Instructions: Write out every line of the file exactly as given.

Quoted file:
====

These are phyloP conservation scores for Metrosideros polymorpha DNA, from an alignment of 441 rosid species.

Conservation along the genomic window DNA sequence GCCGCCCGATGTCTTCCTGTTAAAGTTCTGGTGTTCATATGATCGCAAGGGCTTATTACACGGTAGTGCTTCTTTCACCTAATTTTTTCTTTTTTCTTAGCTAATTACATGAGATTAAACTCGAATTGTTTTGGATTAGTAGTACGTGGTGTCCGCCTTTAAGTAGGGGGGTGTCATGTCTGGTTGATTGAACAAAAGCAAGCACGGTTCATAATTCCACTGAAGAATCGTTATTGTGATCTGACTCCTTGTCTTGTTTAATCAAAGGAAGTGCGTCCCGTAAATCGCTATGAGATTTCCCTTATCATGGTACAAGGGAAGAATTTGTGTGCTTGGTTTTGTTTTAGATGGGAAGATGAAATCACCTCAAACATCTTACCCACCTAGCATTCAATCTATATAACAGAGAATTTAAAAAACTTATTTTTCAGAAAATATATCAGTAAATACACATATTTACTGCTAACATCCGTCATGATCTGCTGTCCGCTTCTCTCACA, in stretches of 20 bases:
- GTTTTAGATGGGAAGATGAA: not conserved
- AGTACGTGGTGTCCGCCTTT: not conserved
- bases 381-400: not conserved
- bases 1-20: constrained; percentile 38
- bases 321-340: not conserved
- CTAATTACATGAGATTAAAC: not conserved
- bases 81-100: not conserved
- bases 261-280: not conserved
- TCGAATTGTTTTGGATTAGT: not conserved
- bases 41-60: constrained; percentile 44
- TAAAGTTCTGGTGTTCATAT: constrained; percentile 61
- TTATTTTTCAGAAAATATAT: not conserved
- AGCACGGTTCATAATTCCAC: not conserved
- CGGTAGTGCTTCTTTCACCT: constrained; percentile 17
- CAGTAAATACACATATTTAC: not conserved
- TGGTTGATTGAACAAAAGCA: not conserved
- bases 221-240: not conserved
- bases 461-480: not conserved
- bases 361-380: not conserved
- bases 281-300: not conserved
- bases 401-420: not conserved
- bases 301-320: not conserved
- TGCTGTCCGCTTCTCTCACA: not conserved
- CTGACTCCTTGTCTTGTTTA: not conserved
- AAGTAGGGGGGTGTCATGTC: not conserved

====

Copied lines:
These are phyloP conservation scores for Metrosideros polymorpha DNA, from an alignment of 441 rosid species.

Conservation along the genomic window DNA sequence GCCGCCCGATGTCTTCCTGTTAAAGTTCTGGTGTTCATATGATCGCAAGGGCTTATTACACGGTAGTGCTTCTTTCACCTAATTTTTTCTTTTTTCTTAGCTAATTACATGAGATTAAACTCGAATTGTTTTGGATTAGTAGTACGTGGTGTCCGCCTTTAAGTAGGGGGGTGTCATGTCTGGTTGATTGAACAAAAGCAAGCACGGTTCATAATTCCACTGAAGAATCGTTATTGTGATCTGACTCCTTGTCTTGTTTAATCAAAGGAAGTGCGTCCCGTAAATCGCTATGAGATTTCCCTTATCATGGTACAAGGGAAGAATTTGTGTGCTTGGTTTTGTTTTAGATGGGAAGATGAAATCACCTCAAACATCTTACCCACCTAGCATTCAATCTATATAACAGAGAATTTAAAAAACTTATTTTTCAGAAAATATATCAGTAAATACACATATTTACTGCTAACATCCGTCATGATCTGCTGTCCGCTTCTCTCACA, in stretches of 20 bases:
- GTTTTAGATGGGAAGATGAA: not conserved
- AGTACGTGGTGTCCGCCTTT: not conserved
- bases 381-400: not conserved
- bases 1-20: constrained; percentile 38
- bases 321-340: not conserved
- CTAATTACATGAGATTAAAC: not conserved
- bases 81-100: not conserved
- bases 261-280: not conserved
- TCGAATTGTTTTGGATTAGT: not conserved
- bases 41-60: constrained; percentile 44
- TAAAGTTCTGGTGTTCATAT: constrained; percentile 61
- TTATTTTTCAGAAAATATAT: not conserved
- AGCACGGTTCATAATTCCAC: not conserved
- CGGTAGTGCTTCTTTCACCT: constrained; percentile 17
- CAGTAAATACACATATTTAC: not conserved
- TGGTTGATTGAACAAAAGCA: not conserved
- bases 221-240: not conserved
- bases 461-480: not conserved
- bases 361-380: not conserved
- bases 281-300: not conserved
- bases 401-420: not conserved
- bases 301-320: not conserved
- TGCTGTCCGCTTCTCTCACA: not conserved
- CTGACTCCTTGTCTTGTTTA: not conserved
- AAGTAGGGGGGTGTCATGTC: not conserved